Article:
Robert Stanford– Appendix Cancer Patient Story
Robert Stanford was living in Florida in February 2021 when he “lost every earthly possession” in a house fire. This prompted a return to the Pittsburgh area, where Robert had previously lived for 35 years
Now closer to family, Robert was working alongside his son-in-law on a home improvement project when he felt a pain in his stomach but didn’t give it much thought.
“I’ve been working in construction for most of my life,” Robert says. “I’m used to some pain, and we were almost done with the work so I kept going and hoped the issue wouldn’t get worse.”
Robert developed a hernia in March, and during surgery to repair it, doctors discovered the cause: a jelly-like substance had filled his abdomen and was pushing down on his organs.
The Path to UPMC
Robert was advised to visit with M. Haroon Choudry, MD and Shannon Altpeter, PA-C from UPMC Hillman Cancer Center.
Dr. Choudry told Robert he had pseudomyxoma peritonei, a stage IV condition from a rare cancer of the appendix. It could likely be removed as part of a specialized treatment involving surgery and hyperthermic intraperitoneal chemoperfusion (HIPEC), which delivers high doses of heated chemo directly into a patient’s abdomen.
“Dr. Choudry impressed me with his professionalism,” Robert recalls. “He thoroughly explained what I could expect to experience, speaking so comfortably and reassuringly. I decided to put my life in his hands.”
Robert underwent treatment in April 2021, which included the removal of his appendix, gallbladder, and spleen, as well as portions of his intestines and colon before the HIPEC procedure. He remembers that it “felt like a dream” when he woke up, free of the issue that had been making him sick.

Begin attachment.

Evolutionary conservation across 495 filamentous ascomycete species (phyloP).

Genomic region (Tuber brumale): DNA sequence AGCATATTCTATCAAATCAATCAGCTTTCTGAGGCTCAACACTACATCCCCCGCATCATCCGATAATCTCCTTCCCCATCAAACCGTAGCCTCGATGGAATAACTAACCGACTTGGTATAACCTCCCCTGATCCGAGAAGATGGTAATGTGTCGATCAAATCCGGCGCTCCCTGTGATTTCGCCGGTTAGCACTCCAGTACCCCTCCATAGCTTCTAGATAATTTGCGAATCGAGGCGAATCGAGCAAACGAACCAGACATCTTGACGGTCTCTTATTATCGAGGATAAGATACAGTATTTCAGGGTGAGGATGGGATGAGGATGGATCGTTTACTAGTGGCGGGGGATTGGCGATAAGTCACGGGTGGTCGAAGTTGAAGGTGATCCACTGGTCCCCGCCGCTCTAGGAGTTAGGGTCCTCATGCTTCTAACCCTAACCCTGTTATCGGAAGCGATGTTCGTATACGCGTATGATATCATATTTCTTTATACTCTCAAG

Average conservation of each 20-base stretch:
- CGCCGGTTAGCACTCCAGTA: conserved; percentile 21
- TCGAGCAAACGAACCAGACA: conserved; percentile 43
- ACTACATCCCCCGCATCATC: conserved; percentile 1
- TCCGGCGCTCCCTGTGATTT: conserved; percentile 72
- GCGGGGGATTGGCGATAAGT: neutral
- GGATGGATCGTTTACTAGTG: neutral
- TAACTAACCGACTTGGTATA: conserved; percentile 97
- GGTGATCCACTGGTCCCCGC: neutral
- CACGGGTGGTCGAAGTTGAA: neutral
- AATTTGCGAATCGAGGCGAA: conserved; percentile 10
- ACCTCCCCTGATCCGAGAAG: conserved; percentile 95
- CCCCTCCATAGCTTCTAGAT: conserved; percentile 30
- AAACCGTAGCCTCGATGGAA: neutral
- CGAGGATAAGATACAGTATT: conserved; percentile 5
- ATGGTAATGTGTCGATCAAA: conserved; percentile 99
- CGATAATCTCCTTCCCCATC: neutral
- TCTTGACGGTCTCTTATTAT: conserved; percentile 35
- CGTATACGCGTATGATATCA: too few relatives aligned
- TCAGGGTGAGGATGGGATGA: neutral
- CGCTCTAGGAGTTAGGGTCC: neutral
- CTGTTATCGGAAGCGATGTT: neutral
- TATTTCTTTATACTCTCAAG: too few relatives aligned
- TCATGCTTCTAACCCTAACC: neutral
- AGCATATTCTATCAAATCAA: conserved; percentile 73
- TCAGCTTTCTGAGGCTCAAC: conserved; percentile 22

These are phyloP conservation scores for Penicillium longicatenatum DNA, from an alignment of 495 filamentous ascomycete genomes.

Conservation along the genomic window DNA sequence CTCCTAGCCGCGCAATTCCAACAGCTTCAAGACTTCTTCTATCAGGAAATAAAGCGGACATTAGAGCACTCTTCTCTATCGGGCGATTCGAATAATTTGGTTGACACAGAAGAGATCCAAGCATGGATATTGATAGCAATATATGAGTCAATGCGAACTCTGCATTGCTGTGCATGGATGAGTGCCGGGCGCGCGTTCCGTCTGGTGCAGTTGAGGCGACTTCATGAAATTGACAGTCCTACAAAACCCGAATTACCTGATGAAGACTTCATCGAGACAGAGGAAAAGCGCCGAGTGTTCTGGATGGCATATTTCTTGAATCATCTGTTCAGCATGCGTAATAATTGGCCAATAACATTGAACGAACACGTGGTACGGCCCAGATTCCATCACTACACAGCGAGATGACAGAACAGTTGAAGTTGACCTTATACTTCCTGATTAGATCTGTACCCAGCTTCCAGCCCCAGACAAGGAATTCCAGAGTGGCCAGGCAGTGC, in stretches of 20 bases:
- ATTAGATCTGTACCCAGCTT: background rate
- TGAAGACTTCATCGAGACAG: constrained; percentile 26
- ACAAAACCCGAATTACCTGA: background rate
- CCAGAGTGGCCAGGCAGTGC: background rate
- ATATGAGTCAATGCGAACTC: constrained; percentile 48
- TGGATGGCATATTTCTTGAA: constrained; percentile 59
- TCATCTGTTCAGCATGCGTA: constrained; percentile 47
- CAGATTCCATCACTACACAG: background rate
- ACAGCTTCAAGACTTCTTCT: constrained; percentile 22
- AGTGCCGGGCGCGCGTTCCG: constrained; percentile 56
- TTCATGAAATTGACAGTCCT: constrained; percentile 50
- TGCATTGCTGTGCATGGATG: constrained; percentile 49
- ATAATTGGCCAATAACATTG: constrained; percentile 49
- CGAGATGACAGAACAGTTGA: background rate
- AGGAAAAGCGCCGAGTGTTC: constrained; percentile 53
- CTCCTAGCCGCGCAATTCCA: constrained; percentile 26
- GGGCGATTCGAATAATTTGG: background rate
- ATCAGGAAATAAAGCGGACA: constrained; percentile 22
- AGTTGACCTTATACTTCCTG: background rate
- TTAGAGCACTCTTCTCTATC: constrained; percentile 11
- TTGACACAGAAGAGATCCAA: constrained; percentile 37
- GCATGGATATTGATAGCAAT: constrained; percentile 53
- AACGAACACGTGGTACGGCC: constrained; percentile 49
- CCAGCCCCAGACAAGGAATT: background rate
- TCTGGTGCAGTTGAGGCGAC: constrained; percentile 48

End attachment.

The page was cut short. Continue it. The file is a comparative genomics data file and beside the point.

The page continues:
“A Huge Blessing in Disguise”
Robert says he doesn’t like to impose on others or receive a lot of attention, preferring to be as independent as possible. But he really appreciated the welcome he received when he came home from the hospital.
“My grandkids and dog ran up to greet me at the door. They were so happy to see me.”
Robert’s grandfather and mother both died of cancer during decades when doctors didn’t have as many treatment options. Now 77 years old, Robert believes he’s blessed to live at a time when modern-day advancements are available, especially at places like UPMC.
“The house fire in Florida was devastating when it happened, but it turned out to be a huge blessing in disguise because I may have ignored my symptoms if I still lived down there,” Robert explains. “People come into Pittsburgh from all over the world for the surgery I received, and I was thankful to be so close to such a well-equipped care team. Everyone I interacted with was outstanding.”
Robert’s treatment and results may not be representative of all similar cases.